David Coombs also requested that the presiding judge, Paul Almanza, recuse himself from hearing the case because of his former work for the U.S. Justice Department which is preparing a possible case against Wikileaks. Colonel Almanza declined by saying that he worked in the part of the Justice Department that dealt with child exploitation and obscenity rather than National Security.

One of the defense’s primary arguments is that the military acted inappropriately by failing to provide Manning with much needed psychological help. Bradley Manning was suffering from having to conceal the fact that he was gay in a military that still enforced Don’t Ask Don’t Tell. Manning also wrote a letter to Sergeant Atkins, the highest ranking military officer in Manning’s unit, that he was suffering from Gender Identity Disorder and that it caused him serious problems in his daily life. This serious mental distress lead him to occasional violent outbursts.

The defense’s other primary argument is that Private Manning is a whistleblower. The defense stated that, “Sunlight is the best disinfectant.” That view was once held by a man who also said, “Government whistleblowers are part of a healthy democracy and must be protected from reprisal.” That man was Barack Obama. Manning’s case is only one of five cases where the Obama administration has prosecuted whistleblowers.  

The prosecution argues that Manning broke several military rules when he downloaded classified information and passed it on to those not authorized to see it. But the prosecution’s argument is much deeper than that. The prosecution argued that Manning had knowledge when he gave the classified information to Wikileaks that it would end up in the hands of Al Qaeda, Al Qaeda in the Arabian Peninsula, and other enemies of the United States.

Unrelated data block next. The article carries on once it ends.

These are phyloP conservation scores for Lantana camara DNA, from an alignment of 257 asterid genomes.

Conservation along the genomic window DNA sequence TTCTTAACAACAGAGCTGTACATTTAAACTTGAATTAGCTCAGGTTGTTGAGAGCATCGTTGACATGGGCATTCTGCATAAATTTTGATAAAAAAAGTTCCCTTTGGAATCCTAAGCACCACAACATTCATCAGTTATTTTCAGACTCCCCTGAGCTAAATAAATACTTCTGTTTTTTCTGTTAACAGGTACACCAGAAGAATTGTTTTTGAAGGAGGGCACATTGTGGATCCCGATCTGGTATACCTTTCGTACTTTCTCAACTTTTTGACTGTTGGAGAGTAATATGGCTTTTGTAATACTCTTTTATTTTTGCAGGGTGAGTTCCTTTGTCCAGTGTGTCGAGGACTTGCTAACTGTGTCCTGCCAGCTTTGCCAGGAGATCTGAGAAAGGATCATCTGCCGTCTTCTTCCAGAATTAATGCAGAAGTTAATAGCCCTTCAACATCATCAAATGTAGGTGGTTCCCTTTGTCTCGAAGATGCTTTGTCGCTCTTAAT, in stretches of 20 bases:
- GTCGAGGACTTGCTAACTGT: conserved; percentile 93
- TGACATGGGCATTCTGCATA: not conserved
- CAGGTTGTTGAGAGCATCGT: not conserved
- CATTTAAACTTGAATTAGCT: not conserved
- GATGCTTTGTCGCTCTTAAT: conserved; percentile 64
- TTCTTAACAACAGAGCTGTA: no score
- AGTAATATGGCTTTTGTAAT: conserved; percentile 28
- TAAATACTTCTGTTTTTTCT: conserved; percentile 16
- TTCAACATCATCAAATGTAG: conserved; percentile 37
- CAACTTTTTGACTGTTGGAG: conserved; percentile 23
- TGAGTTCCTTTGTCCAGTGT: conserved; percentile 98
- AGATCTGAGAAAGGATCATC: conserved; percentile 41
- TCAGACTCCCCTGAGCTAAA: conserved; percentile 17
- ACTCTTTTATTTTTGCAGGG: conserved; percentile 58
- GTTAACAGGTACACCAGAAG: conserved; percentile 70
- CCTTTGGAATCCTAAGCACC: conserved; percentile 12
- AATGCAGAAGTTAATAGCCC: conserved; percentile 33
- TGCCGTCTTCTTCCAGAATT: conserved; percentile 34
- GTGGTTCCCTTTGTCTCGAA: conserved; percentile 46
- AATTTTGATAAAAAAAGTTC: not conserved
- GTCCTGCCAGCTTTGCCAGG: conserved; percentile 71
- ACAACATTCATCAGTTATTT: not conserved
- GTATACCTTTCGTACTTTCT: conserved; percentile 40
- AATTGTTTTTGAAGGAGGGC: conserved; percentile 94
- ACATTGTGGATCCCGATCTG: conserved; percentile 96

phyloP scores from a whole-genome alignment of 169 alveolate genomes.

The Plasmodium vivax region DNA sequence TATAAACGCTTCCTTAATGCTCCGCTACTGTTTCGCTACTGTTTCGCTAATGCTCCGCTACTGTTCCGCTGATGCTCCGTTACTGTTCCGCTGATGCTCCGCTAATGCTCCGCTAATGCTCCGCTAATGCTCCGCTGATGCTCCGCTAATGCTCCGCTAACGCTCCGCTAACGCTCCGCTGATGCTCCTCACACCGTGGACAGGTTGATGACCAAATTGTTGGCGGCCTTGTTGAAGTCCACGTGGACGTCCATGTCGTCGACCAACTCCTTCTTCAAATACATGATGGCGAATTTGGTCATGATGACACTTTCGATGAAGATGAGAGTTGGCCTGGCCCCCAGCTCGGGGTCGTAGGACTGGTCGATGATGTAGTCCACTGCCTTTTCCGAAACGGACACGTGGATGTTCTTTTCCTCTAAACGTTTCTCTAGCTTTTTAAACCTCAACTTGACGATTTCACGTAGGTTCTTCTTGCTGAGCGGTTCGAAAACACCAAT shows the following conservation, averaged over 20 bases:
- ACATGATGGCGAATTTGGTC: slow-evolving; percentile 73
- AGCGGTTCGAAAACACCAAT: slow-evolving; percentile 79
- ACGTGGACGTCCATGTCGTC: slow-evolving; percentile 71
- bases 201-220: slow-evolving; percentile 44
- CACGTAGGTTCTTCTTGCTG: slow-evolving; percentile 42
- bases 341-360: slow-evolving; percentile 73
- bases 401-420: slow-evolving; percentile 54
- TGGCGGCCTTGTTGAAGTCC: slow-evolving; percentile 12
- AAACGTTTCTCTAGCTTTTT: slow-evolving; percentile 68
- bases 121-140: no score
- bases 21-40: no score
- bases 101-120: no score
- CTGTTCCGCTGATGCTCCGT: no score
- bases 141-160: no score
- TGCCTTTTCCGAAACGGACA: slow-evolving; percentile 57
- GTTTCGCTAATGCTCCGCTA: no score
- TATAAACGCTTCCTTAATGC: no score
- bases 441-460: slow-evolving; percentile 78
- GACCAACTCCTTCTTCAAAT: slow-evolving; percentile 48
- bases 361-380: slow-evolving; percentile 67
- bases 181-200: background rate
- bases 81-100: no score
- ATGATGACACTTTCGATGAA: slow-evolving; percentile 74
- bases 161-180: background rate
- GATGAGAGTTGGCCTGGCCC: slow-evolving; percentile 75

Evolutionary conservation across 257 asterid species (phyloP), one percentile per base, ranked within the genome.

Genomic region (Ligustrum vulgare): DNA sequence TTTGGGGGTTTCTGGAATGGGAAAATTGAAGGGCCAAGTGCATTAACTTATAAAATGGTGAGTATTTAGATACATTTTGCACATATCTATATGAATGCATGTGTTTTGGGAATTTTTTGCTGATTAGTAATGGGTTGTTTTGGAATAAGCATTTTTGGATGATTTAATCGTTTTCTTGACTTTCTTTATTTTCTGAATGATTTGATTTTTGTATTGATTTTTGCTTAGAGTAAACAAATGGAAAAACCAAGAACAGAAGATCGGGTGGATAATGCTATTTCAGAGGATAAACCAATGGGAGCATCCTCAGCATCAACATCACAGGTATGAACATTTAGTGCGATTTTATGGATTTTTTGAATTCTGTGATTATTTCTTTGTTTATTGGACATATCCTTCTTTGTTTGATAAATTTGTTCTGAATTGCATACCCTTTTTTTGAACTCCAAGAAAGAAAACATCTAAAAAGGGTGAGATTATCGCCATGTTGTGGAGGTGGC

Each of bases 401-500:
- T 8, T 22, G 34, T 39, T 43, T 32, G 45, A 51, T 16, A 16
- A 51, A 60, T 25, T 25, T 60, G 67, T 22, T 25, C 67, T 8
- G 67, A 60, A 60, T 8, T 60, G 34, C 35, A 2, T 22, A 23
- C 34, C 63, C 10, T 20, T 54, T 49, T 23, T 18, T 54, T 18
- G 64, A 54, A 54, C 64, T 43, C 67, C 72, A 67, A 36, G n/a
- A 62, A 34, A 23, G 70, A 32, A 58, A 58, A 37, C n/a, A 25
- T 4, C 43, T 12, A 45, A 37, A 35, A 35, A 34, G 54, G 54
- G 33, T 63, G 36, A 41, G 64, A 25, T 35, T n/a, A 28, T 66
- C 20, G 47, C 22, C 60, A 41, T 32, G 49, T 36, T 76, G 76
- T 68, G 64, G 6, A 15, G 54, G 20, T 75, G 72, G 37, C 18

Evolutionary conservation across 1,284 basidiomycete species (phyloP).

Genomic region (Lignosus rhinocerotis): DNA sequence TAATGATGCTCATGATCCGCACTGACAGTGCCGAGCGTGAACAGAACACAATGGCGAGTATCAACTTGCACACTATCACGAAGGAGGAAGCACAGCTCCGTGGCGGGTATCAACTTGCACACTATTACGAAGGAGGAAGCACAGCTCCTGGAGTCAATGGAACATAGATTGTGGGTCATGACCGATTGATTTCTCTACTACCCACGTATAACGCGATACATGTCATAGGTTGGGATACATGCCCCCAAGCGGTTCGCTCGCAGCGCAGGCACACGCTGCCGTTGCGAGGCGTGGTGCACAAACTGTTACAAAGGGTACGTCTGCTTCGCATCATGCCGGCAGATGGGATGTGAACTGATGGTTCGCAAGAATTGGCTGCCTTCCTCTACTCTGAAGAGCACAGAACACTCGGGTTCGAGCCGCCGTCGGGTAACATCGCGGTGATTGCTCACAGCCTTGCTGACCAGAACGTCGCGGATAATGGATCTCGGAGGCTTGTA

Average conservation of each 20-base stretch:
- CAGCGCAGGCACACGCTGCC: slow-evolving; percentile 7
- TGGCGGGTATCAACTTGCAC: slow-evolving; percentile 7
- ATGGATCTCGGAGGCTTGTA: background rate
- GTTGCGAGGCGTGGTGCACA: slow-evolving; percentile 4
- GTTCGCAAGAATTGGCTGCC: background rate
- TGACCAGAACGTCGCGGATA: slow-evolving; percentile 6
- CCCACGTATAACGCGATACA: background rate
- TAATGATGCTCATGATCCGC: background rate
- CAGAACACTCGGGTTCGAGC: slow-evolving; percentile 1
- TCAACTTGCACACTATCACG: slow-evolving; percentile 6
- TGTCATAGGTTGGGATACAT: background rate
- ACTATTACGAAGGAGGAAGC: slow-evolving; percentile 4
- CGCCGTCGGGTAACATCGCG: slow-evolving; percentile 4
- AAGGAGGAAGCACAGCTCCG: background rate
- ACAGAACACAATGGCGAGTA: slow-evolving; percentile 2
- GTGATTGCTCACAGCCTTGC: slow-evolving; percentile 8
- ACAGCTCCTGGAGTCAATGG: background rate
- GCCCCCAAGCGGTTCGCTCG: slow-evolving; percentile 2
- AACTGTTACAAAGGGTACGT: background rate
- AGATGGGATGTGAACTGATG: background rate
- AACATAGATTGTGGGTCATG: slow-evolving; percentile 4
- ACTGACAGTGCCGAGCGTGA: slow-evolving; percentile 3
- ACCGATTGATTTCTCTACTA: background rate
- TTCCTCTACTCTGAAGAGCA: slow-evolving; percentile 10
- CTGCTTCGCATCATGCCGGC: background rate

Kevin Gosztola, who covered Manning’s trial, summed up the consequences of this argument quite nicely on Democracy Now, “That is essentially criminalizing National Security Journalism.” He elaborated by saying, “If you do a report on a drone strike, if you do a report on anything related to military operations and Al Qaeda reads it then you could be accused of aiding the enemy.”

When the truth is a propaganda victory for your enemy, you have a problem on your hands. To be clear, I do not think the US is anywhere close to being as bad as Al Qaeda. But when governments prosecute whistleblowers because the misdeeds they uncover are useful to enemies of the government, the public looses the right to know what its government is doing and its ability to change it.  

Bradley Manning’s pre-trial hearing ended on December 22. The judge has not yet made his ruling, but will likely decide that the prosecution has enough evidence to proceed to trial.

Post Script: Al Jazeera’s Listening Post examined how the US media has covered Manning’s pre-trial hearing. The program also discussed how Manning’s exposure of misconduct on the part of the US Military in Iraq may have helped contribute to Iraq’s reluctance to grant legal immunity to US troops who would have stayed in Iraq passed the end of 2011. As a result, talks about an extension of the US presence in Iraq broke down and our soldiers finally got to come home for Christmas.

The Alyona Show on Russia Today featured extensive coverage on Manning’s pre-trial hearing. That coverage included this discussion on the hearing between Alyona, Daniel Ellsberg, and Kevin Gosztola.